William M. Briggs

Statistician to the Stars!

Sustainability: Higher Education’s New Fundamentalism


The tile of today’s post is the same as the new book by the National Association of Scholar’s Rachelle Peterson and Peter Wood, released yesterday and which can be downloaded by all and one. I’ll later review that book, but today a report on the NAS’s conference on the same topic held in the darkening shadow of the United Nations Tuesday. Your Roving Reporter was there.

Peter Wood is also President of the NAS and was master of ceremonies. Woods forte is the joke most subtle. He said the fight against rising ocean levels was foreseen by Hamlet (“…to take arms against a sea of troubles…”).

Anyway, Wood said the sustainability movement got started when college presidents were lured into signing the President’s Climate Commitment, a device which elites use to signal to other elites their devotion to all things progressive. This document is usually signed by college leaders in absence of any meddling from actual professors, who might damper ardors, particularly on matters scientific.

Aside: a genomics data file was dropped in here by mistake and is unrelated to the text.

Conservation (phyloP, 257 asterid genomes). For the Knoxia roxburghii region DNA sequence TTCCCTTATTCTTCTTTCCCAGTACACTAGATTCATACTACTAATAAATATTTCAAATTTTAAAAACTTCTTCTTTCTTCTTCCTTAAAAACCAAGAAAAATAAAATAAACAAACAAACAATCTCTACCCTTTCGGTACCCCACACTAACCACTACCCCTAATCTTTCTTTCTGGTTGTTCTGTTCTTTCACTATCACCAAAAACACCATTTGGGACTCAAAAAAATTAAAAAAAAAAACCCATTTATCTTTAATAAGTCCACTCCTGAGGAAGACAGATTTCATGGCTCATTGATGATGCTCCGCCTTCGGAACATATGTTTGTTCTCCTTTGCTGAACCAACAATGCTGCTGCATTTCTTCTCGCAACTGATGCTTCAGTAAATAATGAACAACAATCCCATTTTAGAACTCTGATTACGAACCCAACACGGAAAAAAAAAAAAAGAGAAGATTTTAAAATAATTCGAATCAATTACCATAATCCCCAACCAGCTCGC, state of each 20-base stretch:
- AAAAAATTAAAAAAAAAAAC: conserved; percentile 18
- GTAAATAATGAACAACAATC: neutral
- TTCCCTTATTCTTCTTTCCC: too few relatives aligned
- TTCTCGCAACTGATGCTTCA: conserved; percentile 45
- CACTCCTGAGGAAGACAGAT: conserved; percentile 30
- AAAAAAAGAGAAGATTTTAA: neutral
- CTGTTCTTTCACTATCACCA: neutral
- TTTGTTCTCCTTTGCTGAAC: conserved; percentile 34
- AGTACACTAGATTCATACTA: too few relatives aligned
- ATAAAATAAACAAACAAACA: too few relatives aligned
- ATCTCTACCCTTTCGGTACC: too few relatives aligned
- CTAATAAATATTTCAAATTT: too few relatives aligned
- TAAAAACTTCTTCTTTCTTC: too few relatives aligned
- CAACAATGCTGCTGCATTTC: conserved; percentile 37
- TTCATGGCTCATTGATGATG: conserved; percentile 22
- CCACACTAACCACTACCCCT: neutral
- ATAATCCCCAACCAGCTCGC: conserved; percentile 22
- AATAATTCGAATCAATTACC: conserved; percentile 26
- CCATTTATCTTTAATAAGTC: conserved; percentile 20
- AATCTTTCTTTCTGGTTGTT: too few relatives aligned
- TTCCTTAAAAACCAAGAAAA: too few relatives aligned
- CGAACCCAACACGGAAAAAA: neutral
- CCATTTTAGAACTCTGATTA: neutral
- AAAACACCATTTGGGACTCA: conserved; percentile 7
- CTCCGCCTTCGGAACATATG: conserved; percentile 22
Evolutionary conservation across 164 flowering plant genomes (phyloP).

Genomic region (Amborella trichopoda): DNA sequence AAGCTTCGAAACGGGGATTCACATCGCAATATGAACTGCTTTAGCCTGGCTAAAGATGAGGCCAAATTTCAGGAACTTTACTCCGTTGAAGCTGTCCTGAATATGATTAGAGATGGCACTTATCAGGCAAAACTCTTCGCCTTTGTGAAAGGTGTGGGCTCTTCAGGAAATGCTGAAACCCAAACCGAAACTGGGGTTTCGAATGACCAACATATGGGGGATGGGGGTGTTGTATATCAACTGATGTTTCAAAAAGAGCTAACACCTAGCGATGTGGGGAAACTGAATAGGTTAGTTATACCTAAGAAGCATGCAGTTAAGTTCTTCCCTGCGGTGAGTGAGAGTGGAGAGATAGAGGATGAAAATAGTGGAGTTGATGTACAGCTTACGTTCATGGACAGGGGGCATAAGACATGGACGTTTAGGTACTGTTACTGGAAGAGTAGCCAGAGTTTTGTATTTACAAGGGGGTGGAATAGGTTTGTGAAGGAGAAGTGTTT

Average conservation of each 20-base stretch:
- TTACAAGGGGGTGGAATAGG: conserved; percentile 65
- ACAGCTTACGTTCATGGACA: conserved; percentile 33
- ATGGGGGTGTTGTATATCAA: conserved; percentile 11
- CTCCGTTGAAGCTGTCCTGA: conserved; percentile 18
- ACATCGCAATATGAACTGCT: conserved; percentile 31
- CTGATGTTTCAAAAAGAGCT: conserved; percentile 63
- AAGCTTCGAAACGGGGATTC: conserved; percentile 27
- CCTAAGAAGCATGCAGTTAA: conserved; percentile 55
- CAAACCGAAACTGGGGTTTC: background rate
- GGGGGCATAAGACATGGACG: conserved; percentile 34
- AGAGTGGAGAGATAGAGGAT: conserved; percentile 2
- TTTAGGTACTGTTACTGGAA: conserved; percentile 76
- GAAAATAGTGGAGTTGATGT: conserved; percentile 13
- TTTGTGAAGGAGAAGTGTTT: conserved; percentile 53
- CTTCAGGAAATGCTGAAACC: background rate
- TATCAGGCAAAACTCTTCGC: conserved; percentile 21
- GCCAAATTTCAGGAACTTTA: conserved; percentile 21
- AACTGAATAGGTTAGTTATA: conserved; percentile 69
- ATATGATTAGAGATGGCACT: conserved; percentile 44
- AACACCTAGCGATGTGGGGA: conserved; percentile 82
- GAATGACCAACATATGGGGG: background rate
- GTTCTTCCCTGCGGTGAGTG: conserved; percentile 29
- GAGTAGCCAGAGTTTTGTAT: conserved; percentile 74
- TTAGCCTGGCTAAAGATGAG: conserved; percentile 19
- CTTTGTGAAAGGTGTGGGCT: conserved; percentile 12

The American Enterprise Institute was represented by their boss, Arthur Brooks, who reminded us of Bach’s answer to the question “Why do you do write music?”. Bach said, “For the glory of God and the good of mankind.” Brooks also rightly said that since around 1970 the percent of folks living in abject, starvation-level poverty has declined by some 80% because of capitalism and adherence the rule of law. Yet, strangely, both principles are under attack.

His advice to fight the rising tide of progressivism was not to fight against things, but to fight for people. It was his opinion, shared by most of the room, that the Republicans never lost their minority mindset. That’s partly true, but it’s better to say that Republicans are the party of slightly smaller government.

Herb London, Chairman of the NAS, railed against sustainability’s “censorious passion”, its insistence on “ideological conformity”. He said that at one time (only the oldest of old timers will remember this) colleges sought to study Western culture, but that now their “purpose is to repudiate” that culture. This accounts for the “soft totalitarianism” found at colleges, strengthened by the “practice of consensus, which is really the avoidance of confrontation.”